Campaigners say they are "bitterly disappointed" that the competition watchdog has ruled out a full investigation into the fuel market after concluding high prices are the fault of taxes and the cost of crude oil.
The Office of Fair Trading (OFT) said competition in the sector was "working well" and there was "very limited evidence" that pump prices rise quickly when the wholesale price goes up but fall more slowly when it drops.
Furious campaigners, who had called on the OFT to announce a full investigation into the sector, said drivers would feel let down by the findings.
FairFuelUK spokesman Quentin Willson said: "UK consumers will be bitterly disappointed. The nation will feel let down. Quite frankly, I'm shocked. The OFT investigated in 1998 and now have done so again. Every motorist and business in Britain instinctively knows that something's not right. The Americans and the Germans are holding inquiries - why aren't we?
"The OFT appears to have failed to address the key issues of why diesel is more expensive than unleaded in the UK when this is not the case in Europe, why falls in the oil price take so long to be reflected at the pump and why there are such variations in price, often from the same branded forecourts, within the same area.
"They did not address the whistleblower evidence of potential rigging of the oil commodity market. Where is the fairness in all of this?"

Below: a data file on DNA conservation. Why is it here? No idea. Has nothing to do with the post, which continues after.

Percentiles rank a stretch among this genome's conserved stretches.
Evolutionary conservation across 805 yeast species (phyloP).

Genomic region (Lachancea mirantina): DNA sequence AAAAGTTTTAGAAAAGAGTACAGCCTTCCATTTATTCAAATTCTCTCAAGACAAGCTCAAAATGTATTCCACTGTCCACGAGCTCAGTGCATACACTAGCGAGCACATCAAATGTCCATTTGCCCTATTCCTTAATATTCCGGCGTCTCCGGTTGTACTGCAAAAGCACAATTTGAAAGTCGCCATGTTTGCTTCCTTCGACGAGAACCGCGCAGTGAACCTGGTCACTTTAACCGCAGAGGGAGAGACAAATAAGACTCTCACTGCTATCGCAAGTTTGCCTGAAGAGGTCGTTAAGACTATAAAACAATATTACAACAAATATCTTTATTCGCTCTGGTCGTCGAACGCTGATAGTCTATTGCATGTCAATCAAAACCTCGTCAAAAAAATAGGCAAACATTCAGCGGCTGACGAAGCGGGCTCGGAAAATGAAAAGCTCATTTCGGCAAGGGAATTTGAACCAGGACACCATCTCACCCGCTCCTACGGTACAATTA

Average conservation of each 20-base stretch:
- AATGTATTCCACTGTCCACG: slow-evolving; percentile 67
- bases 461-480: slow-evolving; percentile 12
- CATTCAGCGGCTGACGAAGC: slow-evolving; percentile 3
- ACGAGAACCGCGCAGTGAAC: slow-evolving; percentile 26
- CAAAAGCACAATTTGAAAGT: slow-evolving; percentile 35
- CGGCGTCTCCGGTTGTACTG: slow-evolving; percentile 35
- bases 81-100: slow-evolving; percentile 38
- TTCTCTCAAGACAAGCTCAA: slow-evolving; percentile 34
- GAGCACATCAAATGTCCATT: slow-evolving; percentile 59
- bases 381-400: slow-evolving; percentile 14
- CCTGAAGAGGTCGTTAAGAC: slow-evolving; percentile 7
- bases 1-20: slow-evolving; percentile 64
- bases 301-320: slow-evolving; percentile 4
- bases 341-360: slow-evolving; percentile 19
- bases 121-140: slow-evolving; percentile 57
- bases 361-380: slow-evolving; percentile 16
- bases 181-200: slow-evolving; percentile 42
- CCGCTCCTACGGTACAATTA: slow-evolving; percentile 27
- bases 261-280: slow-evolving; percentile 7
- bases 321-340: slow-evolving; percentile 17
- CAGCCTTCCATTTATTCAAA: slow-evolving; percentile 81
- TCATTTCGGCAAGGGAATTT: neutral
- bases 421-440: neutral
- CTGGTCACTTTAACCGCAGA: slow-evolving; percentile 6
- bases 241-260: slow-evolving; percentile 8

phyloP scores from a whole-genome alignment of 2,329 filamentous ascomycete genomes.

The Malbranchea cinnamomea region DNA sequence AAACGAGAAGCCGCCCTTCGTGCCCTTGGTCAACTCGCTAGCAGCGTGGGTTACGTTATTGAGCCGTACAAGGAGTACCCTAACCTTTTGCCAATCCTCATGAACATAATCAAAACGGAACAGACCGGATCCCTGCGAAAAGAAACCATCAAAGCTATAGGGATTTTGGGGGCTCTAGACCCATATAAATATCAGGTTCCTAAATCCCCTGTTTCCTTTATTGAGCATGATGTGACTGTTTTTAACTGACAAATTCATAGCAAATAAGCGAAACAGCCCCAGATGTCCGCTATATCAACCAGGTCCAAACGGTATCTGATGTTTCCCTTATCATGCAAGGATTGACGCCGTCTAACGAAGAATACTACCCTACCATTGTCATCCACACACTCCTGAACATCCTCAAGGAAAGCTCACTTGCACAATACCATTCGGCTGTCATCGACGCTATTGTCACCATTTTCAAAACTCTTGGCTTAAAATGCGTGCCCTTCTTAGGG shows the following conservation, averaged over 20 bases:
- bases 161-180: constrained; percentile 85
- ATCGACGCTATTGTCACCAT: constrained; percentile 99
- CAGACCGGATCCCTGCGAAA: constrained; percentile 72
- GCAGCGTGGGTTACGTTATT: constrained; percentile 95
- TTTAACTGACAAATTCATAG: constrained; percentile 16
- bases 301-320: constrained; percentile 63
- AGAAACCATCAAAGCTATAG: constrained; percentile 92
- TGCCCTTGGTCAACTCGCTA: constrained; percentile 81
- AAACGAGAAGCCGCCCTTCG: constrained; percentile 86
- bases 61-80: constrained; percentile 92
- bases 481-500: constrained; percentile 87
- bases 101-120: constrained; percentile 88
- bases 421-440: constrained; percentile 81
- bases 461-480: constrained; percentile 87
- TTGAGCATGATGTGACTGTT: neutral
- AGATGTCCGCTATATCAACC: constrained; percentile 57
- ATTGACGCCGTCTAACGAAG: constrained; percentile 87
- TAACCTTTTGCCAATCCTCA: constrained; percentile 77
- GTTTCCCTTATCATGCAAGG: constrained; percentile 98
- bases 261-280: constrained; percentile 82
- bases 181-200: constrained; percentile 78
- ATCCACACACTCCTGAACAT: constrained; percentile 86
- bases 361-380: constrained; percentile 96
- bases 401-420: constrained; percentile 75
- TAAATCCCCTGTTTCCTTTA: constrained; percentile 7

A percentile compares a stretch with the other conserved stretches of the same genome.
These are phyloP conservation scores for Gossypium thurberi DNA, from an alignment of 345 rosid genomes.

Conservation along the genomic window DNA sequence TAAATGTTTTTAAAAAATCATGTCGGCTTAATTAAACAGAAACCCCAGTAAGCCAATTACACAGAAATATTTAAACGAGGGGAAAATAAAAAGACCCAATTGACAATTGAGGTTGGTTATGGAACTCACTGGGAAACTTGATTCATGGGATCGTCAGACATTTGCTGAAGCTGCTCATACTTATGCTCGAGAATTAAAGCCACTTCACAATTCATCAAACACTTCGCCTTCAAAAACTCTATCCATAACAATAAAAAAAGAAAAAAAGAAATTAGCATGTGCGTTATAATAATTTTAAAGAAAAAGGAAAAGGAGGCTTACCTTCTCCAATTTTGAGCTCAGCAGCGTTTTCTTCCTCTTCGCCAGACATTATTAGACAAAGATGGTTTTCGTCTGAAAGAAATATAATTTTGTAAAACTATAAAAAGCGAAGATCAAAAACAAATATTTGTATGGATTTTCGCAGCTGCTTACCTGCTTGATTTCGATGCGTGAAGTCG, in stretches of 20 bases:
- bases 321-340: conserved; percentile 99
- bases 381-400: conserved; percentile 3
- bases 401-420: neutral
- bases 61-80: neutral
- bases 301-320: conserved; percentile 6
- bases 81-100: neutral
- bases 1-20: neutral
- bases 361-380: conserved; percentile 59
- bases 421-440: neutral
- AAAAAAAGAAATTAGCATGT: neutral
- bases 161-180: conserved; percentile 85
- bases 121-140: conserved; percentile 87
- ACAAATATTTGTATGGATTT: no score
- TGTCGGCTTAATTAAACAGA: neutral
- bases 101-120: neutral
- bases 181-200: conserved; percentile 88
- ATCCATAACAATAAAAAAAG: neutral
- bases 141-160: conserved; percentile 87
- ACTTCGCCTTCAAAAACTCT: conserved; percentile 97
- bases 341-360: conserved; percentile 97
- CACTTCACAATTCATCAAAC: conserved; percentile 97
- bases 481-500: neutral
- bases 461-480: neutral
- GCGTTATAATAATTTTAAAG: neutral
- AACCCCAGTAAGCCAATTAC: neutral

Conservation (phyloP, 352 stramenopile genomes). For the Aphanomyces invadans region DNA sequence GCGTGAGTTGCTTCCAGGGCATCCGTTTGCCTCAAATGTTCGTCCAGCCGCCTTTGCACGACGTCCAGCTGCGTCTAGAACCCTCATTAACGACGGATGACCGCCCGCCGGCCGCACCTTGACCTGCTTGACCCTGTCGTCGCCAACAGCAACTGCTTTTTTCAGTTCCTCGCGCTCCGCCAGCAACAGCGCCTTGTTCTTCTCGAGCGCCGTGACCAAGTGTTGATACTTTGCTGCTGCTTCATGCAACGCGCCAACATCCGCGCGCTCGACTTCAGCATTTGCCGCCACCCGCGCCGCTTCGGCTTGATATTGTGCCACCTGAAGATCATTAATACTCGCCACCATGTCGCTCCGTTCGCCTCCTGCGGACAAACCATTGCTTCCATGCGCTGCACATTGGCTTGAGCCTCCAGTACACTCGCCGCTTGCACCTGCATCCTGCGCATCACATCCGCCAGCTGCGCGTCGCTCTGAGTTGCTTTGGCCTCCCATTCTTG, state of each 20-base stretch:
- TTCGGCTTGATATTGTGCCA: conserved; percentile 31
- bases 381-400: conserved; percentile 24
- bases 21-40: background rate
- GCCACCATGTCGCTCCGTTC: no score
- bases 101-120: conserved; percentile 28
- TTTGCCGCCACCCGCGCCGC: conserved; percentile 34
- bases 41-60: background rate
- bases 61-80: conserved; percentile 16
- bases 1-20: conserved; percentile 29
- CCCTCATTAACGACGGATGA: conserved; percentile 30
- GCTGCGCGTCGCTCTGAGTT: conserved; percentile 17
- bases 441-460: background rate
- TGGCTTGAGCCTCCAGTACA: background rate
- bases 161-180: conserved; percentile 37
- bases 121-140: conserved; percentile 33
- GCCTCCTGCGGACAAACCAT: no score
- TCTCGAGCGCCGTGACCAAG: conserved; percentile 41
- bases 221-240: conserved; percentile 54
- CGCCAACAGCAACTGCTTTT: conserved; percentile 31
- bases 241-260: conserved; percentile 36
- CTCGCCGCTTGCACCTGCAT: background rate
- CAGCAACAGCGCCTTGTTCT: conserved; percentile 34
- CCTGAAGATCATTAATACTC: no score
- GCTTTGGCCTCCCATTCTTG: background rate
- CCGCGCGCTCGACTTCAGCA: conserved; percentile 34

RAC technical director David Bizley said: "We're extremely disappointed to hear the OFT will not be launching a full-scale review of petrol and diesel pricing in the UK. We have campaigned long and hard for greater price transparency and will continue to do so until this is recognised as a serious issue."
The OFT's report found that the UK had some of the cheapest pre-tax road fuel prices in Europe, noting that in the 10 years to 2012 pump prices increased from 76 pence per litre (ppl) to 136ppl for petrol, and from 78ppl to 142ppl for diesel, caused largely by an increase of nearly 24ppl in tax and duty and 33ppl in the cost of crude oil.
Its analysis of the relationship between retail and wholesale prices at both a national and local market level, as well as the relationship between crude oil prices and wholesale prices at a national level, turned up "very limited evidence" to support claims of so-called rocket and feather pricing.
However the investigation did identify a lack of pricing information on motorways as a concern and the watchdog said it would not rule out taking action in some local markets if there was "persuasive evidence of anti-competitive behaviour".